Andrew Vachss has been a federal investigator in sexually transmitted diseases, a social-services caseworker, a labor organizer, and has directed a maximum-security prison for "aggressive-violent" youth. Now a lawyer in private practice, he represents children and youth exclusively. He is the author of numerous novels, including the Burke series, three collections of short stories, and a wide variety of other material including song lyrics, graphic novels, essays, and a "children's book for adults." His books have been translated into twenty languages, and his work has appeared in Parade, Antaeus, Esquire, Playboy, The New York Times, and many other forums. His books have been awarded the Grand Prix de Littérature Policiére, the Falcon Award, Deutschen Krimi Preis, Die Jury des Bochumer Krimi Archivs and the Raymond Chandler Award (per Giurìa a Noir in Festival, Courmayeur, Italy). Andrew Vachss' latest books are Mortal Lock (Vintage, May 2013) and Aftershock (Pantheon, June 2013). The dedicated Web site for Vachss and his work is

Customer Reviews

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Most Helpful Customer Reviews

18 of 19 people found the following review helpful By frumiousb VINE VOICE on November 29, 2002
Format: Paperback
I think that _Blue Belle_ was the first Vachss novel that I tried, and after reading that I ripped through his subsequent novels with a sense of discovery and pleasure. To be honest, I lost that interest and amazement a number of books ago. While the first book set in Oregon gave me a glimmer of new hope, this book really isn't there either.
A lot of the problem is that what made Burke so interesting in the first few books was the very real tension between light and dark in the character. He was constantly in balance, and the nastiness made for a really refreshing read after all the weaker characters that you find in detective novels today. Unfortunately, Burke has been around too long, and he's just too much a defender to really believe in the Dark Knight anymore. He's taken on too many good causes and acted too much as protector of the helpless. Good thing in a person, less good if you want to keep the tension of someone strung between good and evil. I'm sure that the continuing novels serve Vachss' not-so-hidden agenda of educating his audience, but they just aren't as interesting to read at this point.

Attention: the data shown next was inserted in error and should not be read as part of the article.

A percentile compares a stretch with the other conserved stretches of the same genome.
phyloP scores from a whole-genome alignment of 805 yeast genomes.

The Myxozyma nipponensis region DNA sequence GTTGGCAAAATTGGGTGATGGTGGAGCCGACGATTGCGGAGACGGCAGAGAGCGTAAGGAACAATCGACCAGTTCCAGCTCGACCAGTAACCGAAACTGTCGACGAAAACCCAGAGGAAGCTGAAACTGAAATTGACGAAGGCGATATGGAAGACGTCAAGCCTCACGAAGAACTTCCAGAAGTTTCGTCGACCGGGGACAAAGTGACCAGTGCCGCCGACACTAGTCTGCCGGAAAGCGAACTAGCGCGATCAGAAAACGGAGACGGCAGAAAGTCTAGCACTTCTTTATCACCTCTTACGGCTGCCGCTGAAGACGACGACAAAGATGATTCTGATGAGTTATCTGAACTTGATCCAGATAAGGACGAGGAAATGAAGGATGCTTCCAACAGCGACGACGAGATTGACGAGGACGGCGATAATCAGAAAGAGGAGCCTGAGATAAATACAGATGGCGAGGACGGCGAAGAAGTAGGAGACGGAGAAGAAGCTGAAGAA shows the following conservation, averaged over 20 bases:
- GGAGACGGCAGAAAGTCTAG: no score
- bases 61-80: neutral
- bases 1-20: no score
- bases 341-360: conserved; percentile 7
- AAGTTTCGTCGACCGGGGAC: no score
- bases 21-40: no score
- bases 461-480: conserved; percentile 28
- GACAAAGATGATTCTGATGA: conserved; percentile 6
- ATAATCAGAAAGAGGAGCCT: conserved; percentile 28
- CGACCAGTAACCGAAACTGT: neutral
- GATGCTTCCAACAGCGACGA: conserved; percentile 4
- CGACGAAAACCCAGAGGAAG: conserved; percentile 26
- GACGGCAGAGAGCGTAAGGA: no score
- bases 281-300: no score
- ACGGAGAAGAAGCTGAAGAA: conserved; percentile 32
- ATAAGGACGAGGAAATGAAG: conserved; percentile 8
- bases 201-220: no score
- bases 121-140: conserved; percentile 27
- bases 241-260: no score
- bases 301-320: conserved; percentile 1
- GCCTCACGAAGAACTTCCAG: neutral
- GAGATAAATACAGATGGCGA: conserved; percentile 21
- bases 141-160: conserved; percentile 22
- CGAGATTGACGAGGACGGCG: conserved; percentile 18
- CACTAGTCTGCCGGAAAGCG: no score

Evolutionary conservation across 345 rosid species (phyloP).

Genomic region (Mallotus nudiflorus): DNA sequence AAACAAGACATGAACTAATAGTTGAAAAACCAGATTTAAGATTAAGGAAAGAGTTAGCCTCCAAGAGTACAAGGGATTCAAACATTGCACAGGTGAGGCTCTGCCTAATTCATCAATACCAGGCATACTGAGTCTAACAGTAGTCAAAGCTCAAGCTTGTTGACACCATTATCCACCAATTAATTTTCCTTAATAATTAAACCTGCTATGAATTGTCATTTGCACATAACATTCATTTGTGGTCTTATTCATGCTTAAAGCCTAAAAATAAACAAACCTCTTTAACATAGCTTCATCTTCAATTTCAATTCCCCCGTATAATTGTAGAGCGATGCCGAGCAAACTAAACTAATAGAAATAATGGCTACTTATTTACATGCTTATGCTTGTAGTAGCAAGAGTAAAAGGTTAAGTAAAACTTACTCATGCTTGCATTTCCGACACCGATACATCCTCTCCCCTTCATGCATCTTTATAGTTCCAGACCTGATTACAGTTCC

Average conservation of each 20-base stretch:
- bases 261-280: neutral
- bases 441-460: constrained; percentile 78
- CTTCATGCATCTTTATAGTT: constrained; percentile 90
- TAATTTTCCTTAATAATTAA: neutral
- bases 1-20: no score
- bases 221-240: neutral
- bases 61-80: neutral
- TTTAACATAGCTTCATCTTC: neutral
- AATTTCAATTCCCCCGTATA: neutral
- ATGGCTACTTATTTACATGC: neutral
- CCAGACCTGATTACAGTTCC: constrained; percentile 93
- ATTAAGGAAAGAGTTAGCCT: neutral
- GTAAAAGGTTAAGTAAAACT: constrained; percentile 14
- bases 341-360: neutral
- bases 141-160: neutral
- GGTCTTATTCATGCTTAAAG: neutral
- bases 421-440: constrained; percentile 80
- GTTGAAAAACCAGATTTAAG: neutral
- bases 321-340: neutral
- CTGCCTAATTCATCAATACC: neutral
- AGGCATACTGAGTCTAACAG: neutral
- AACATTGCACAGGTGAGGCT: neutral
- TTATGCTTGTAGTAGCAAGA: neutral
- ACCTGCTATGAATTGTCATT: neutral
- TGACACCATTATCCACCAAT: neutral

I'm a little troubled with myself for writing this kind of review, as I recognize that there are larger issues with these books than a good escapist read. I applaud Vacchs' determination in the work he does for children and I think he's chosen a nearly ideal vehicle for getting his messages out.
I just wish that I had the same compulsion to read Burke novels as I did with the first.
Anyways, this book (Burke tries to ignore his problematic relationship with Gem, while taking on the case of a 16-year old runaway) is well-written and will probably appeal. Still worth a read, in any case.
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14 of 15 people found the following review helpful By "rmm33462" on September 26, 2001
Format: Hardcover
Burke is back on the job, scamming, stealing and doing what he does best: tracking a missing girl who may be running from a pain no one can imagine--except Burke. All while out of his native New York and without the protection of his family of choice. New friends and enemies abound in this "not always what it seems" story of betrayal and risk taking, that finds Burke trying to operate in a very different Portland than the tour guides depict.